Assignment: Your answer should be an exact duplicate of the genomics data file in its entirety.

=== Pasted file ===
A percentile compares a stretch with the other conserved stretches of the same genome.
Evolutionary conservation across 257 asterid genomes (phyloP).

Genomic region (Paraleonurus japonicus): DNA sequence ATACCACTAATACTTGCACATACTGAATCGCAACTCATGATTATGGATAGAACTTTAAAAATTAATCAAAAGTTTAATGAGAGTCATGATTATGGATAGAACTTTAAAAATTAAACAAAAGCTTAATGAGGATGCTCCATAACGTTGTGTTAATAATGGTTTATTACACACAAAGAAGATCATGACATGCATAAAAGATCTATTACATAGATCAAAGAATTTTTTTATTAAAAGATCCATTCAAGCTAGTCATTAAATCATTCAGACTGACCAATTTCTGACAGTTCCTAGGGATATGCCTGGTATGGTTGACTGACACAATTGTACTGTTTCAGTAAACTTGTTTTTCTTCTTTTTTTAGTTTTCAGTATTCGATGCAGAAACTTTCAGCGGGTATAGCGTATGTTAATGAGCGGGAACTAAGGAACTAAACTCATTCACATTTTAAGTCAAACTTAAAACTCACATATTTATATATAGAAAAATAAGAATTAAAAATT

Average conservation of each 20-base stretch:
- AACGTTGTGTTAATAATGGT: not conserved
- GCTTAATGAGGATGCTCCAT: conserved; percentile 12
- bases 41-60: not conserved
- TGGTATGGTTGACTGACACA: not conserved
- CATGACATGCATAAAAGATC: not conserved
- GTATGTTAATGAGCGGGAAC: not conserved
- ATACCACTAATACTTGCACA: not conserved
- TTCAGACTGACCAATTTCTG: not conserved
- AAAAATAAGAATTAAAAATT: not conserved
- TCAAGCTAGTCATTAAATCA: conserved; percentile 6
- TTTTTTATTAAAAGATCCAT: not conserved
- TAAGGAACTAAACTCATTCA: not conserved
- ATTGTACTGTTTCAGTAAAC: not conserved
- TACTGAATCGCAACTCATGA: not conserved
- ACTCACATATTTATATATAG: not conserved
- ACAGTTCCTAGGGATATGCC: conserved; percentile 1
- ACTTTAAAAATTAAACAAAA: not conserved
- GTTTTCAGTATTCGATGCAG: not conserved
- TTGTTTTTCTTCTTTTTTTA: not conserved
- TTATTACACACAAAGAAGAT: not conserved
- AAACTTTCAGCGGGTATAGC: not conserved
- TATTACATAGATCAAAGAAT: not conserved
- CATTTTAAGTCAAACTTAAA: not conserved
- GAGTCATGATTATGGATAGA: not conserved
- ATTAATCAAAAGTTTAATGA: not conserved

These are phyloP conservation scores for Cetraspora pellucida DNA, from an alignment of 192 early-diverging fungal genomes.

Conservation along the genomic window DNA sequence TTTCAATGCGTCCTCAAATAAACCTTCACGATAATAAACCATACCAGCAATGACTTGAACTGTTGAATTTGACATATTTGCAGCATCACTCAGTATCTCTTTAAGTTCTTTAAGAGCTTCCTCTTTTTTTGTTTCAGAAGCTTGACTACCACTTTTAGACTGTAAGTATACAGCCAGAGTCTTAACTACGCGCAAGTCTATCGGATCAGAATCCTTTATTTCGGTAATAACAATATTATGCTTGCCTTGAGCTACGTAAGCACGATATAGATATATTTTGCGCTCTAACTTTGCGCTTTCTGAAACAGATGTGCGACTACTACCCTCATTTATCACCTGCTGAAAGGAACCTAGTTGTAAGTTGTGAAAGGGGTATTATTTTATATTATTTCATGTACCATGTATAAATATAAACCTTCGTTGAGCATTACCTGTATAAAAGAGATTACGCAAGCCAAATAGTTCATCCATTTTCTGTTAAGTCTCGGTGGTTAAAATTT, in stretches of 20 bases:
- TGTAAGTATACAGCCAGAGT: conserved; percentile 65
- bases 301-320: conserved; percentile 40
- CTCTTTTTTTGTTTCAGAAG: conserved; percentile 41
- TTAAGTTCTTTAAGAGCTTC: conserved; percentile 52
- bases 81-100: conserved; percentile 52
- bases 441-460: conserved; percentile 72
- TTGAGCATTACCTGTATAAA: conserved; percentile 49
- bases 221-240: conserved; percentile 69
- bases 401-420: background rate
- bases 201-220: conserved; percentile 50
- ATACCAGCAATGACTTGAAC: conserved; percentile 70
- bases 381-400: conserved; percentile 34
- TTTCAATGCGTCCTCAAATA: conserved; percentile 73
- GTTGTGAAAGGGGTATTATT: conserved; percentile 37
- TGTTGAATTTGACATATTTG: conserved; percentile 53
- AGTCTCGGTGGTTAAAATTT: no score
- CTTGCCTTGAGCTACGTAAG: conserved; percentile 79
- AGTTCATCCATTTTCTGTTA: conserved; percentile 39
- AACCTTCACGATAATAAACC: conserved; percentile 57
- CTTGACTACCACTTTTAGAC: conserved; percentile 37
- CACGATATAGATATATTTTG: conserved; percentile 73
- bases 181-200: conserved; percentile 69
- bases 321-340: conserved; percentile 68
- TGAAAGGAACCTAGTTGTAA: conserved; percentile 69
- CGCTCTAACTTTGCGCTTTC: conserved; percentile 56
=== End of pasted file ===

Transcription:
A percentile compares a stretch with the other conserved stretches of the same genome.
Evolutionary conservation across 257 asterid genomes (phyloP).

Genomic region (Paraleonurus japonicus): DNA sequence ATACCACTAATACTTGCACATACTGAATCGCAACTCATGATTATGGATAGAACTTTAAAAATTAATCAAAAGTTTAATGAGAGTCATGATTATGGATAGAACTTTAAAAATTAAACAAAAGCTTAATGAGGATGCTCCATAACGTTGTGTTAATAATGGTTTATTACACACAAAGAAGATCATGACATGCATAAAAGATCTATTACATAGATCAAAGAATTTTTTTATTAAAAGATCCATTCAAGCTAGTCATTAAATCATTCAGACTGACCAATTTCTGACAGTTCCTAGGGATATGCCTGGTATGGTTGACTGACACAATTGTACTGTTTCAGTAAACTTGTTTTTCTTCTTTTTTTAGTTTTCAGTATTCGATGCAGAAACTTTCAGCGGGTATAGCGTATGTTAATGAGCGGGAACTAAGGAACTAAACTCATTCACATTTTAAGTCAAACTTAAAACTCACATATTTATATATAGAAAAATAAGAATTAAAAATT

Average conservation of each 20-base stretch:
- AACGTTGTGTTAATAATGGT: not conserved
- GCTTAATGAGGATGCTCCAT: conserved; percentile 12
- bases 41-60: not conserved
- TGGTATGGTTGACTGACACA: not conserved
- CATGACATGCATAAAAGATC: not conserved
- GTATGTTAATGAGCGGGAAC: not conserved
- ATACCACTAATACTTGCACA: not conserved
- TTCAGACTGACCAATTTCTG: not conserved
- AAAAATAAGAATTAAAAATT: not conserved
- TCAAGCTAGTCATTAAATCA: conserved; percentile 6
- TTTTTTATTAAAAGATCCAT: not conserved
- TAAGGAACTAAACTCATTCA: not conserved
- ATTGTACTGTTTCAGTAAAC: not conserved
- TACTGAATCGCAACTCATGA: not conserved
- ACTCACATATTTATATATAG: not conserved
- ACAGTTCCTAGGGATATGCC: conserved; percentile 1
- ACTTTAAAAATTAAACAAAA: not conserved
- GTTTTCAGTATTCGATGCAG: not conserved
- TTGTTTTTCTTCTTTTTTTA: not conserved
- TTATTACACACAAAGAAGAT: not conserved
- AAACTTTCAGCGGGTATAGC: not conserved
- TATTACATAGATCAAAGAAT: not conserved
- CATTTTAAGTCAAACTTAAA: not conserved
- GAGTCATGATTATGGATAGA: not conserved
- ATTAATCAAAAGTTTAATGA: not conserved

These are phyloP conservation scores for Cetraspora pellucida DNA, from an alignment of 192 early-diverging fungal genomes.

Conservation along the genomic window DNA sequence TTTCAATGCGTCCTCAAATAAACCTTCACGATAATAAACCATACCAGCAATGACTTGAACTGTTGAATTTGACATATTTGCAGCATCACTCAGTATCTCTTTAAGTTCTTTAAGAGCTTCCTCTTTTTTTGTTTCAGAAGCTTGACTACCACTTTTAGACTGTAAGTATACAGCCAGAGTCTTAACTACGCGCAAGTCTATCGGATCAGAATCCTTTATTTCGGTAATAACAATATTATGCTTGCCTTGAGCTACGTAAGCACGATATAGATATATTTTGCGCTCTAACTTTGCGCTTTCTGAAACAGATGTGCGACTACTACCCTCATTTATCACCTGCTGAAAGGAACCTAGTTGTAAGTTGTGAAAGGGGTATTATTTTATATTATTTCATGTACCATGTATAAATATAAACCTTCGTTGAGCATTACCTGTATAAAAGAGATTACGCAAGCCAAATAGTTCATCCATTTTCTGTTAAGTCTCGGTGGTTAAAATTT, in stretches of 20 bases:
- TGTAAGTATACAGCCAGAGT: conserved; percentile 65
- bases 301-320: conserved; percentile 40
- CTCTTTTTTTGTTTCAGAAG: conserved; percentile 41
- TTAAGTTCTTTAAGAGCTTC: conserved; percentile 52
- bases 81-100: conserved; percentile 52
- bases 441-460: conserved; percentile 72
- TTGAGCATTACCTGTATAAA: conserved; percentile 49
- bases 221-240: conserved; percentile 69
- bases 401-420: background rate
- bases 201-220: conserved; percentile 50
- ATACCAGCAATGACTTGAAC: conserved; percentile 70
- bases 381-400: conserved; percentile 34
- TTTCAATGCGTCCTCAAATA: conserved; percentile 73
- GTTGTGAAAGGGGTATTATT: conserved; percentile 37
- TGTTGAATTTGACATATTTG: conserved; percentile 53
- AGTCTCGGTGGTTAAAATTT: no score
- CTTGCCTTGAGCTACGTAAG: conserved; percentile 79
- AGTTCATCCATTTTCTGTTA: conserved; percentile 39
- AACCTTCACGATAATAAACC: conserved; percentile 57
- CTTGACTACCACTTTTAGAC: conserved; percentile 37
- CACGATATAGATATATTTTG: conserved; percentile 73
- bases 181-200: conserved; percentile 69
- bases 321-340: conserved; percentile 68
- TGAAAGGAACCTAGTTGTAA: conserved; percentile 69
- CGCTCTAACTTTGCGCTTTC: conserved; percentile 56